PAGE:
As the shortage of primary-care physicians mounts, the nursing profession is offering a possible solution: the "doctor nurse." More than 200 nursing schools have established or plan to launch doctorate of nursing practice programs to equip graduates with skills the schools say are equivalent to primary-care physicians. The two-year programs, including a one-year residency, create a "hybrid practitioner" with more skills, knowledge and training than a nurse practitioner with a master's degree, says Mary Mundinger, dean of New York's Columbia University School of Nursing. She says DNPs are being trained to have more focus than doctors on coordinating care among many specialists and health-care settings.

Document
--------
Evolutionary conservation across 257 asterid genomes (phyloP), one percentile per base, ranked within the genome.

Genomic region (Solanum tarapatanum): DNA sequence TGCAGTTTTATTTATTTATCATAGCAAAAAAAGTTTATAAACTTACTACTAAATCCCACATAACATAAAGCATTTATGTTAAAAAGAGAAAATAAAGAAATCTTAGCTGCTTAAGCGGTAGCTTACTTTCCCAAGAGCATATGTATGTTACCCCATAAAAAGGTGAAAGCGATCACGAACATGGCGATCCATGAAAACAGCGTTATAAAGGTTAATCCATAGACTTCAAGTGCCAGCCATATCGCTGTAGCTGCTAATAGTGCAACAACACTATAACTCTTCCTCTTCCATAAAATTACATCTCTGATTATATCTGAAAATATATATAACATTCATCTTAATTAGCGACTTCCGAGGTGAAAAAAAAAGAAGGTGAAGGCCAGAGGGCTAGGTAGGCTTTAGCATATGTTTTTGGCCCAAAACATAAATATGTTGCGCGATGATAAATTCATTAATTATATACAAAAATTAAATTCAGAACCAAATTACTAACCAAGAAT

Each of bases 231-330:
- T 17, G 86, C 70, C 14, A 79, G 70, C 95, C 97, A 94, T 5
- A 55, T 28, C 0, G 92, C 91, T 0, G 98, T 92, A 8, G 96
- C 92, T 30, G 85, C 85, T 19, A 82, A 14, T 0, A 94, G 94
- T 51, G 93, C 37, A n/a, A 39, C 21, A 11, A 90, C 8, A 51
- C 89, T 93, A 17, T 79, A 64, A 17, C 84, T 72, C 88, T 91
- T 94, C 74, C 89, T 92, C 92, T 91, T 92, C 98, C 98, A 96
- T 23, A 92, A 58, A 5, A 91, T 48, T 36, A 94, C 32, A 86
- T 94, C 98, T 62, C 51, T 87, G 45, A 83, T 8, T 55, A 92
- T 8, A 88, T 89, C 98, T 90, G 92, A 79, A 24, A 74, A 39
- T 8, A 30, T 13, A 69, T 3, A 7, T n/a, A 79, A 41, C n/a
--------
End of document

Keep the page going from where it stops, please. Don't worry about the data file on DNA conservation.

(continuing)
Friday, April 11, 2008
What do you get when you require physicians to go to school for 12 years?
Over-educated academics whose productivity (bang per buck) is among the lowest of any profession. And just as we have seen pharmacists being groomed as substitute physicians, now we see nurses being trained as substitutes:
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